Chip equipment maker ASML has signed up TSMC to further strengthen its research and development into next-generation chip-making kit to make micro chips smaller and more energie efficient.
TSMC has joined ASML Customer Co-Investment Program, aimed at accelerating the development and industrialization of key next-generation semiconductor manufacturing technologies, which include extreme ultraviolet (EUV) lithography technology and 450-millimeter lithography tools. The agreement includes an investment amount of ?€838 million in ASML to acquire a 5% of its equity; and to commit ?€276 million, spread over 5 years, to ASML's research and development programs.
Last month, ASML's chief executive Eric Meurice said he had asked its three biggest customers - Intel, TSMC, and Samsung Electronics - to help fund its costly R&D and invest in up to 25 percent of its shares.
"One of the biggest challenges facing IC scaling today is how to effectively control the escalating wafer manufacturing cost," said Shang-yi Chiang, TSMC's Executive Vice President and Co-Chief Operating Officer. |We are confident that the additional funding for ASML's research and development programs will help secure and accelerate EUV development activities, in parallel with the necessary focus on improved performance of existing optical lithography tools and speed up the deployment of new technologies for 450-millimeter wafers. This effort will help the industry control wafer cost, and therefore protect the economic viability of Moore's Law.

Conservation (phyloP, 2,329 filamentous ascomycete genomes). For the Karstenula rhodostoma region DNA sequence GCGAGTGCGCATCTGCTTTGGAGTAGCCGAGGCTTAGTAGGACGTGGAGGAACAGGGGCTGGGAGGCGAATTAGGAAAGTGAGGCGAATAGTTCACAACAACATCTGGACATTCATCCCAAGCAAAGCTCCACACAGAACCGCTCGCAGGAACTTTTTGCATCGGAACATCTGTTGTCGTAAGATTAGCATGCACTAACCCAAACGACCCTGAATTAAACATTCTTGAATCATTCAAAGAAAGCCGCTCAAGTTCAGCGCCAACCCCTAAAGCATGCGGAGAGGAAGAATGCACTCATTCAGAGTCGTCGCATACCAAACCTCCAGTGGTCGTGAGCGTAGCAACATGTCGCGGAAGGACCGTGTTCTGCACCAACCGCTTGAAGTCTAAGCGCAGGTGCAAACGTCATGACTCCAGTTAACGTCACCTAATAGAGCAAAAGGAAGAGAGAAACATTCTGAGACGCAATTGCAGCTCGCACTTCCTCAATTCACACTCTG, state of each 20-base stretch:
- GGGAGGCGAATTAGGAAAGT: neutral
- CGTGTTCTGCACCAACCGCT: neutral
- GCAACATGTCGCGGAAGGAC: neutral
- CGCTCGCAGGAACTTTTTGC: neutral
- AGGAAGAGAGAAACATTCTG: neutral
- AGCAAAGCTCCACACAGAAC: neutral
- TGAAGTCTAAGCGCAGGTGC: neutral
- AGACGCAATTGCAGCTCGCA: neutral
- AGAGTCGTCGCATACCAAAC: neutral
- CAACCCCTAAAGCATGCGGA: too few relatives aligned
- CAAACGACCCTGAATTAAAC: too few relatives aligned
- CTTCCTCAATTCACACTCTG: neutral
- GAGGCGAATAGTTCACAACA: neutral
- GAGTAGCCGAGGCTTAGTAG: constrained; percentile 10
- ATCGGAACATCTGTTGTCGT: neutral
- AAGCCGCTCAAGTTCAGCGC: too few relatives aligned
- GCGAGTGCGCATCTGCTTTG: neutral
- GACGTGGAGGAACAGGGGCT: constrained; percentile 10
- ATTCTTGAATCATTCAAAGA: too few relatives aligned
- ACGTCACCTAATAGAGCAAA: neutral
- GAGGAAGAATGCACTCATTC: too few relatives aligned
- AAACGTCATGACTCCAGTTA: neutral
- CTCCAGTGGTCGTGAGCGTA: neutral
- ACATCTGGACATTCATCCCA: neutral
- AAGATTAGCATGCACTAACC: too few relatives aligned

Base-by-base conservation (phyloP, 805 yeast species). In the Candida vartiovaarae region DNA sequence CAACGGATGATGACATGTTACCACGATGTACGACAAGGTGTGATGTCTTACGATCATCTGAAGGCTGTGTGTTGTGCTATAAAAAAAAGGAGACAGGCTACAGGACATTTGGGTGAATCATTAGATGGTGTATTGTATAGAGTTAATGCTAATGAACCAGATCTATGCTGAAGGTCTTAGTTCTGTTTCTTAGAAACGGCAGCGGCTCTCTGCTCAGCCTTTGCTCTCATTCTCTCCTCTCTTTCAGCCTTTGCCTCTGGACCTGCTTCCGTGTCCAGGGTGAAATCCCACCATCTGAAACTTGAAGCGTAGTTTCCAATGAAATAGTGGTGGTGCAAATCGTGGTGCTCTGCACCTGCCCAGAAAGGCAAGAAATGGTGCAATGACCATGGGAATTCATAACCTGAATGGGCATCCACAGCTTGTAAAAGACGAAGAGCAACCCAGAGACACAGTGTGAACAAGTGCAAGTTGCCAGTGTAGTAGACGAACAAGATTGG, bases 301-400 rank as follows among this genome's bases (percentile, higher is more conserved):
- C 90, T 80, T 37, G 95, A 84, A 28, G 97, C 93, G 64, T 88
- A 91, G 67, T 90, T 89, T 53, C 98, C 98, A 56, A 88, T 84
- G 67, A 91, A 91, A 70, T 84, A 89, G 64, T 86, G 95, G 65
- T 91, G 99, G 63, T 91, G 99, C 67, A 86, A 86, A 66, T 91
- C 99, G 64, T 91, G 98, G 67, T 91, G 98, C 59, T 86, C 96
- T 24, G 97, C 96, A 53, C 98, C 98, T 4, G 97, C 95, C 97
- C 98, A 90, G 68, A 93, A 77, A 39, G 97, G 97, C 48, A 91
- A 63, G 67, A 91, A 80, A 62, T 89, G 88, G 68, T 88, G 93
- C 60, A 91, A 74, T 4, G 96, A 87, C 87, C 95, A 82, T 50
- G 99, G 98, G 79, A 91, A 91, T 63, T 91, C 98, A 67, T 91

"We welcome TSMC to our Customer Co-Investment Program announced on July 9, 2012. The objective of the Co-Investment program is to secure and accelerate key lithography technologies. These technologies will benefit the entire industry and are not restricted to our Co-Investment partners,| said Eric Meurice, Chief Executive Officer of ASML.
ASML cut a similar deal with Intel in July and said then that it expected to reach agreements with TSMC and Samsung Electronics.
ASML is the world's largest supplier to chipmakers of machines that etch circuits onto silicon wafers.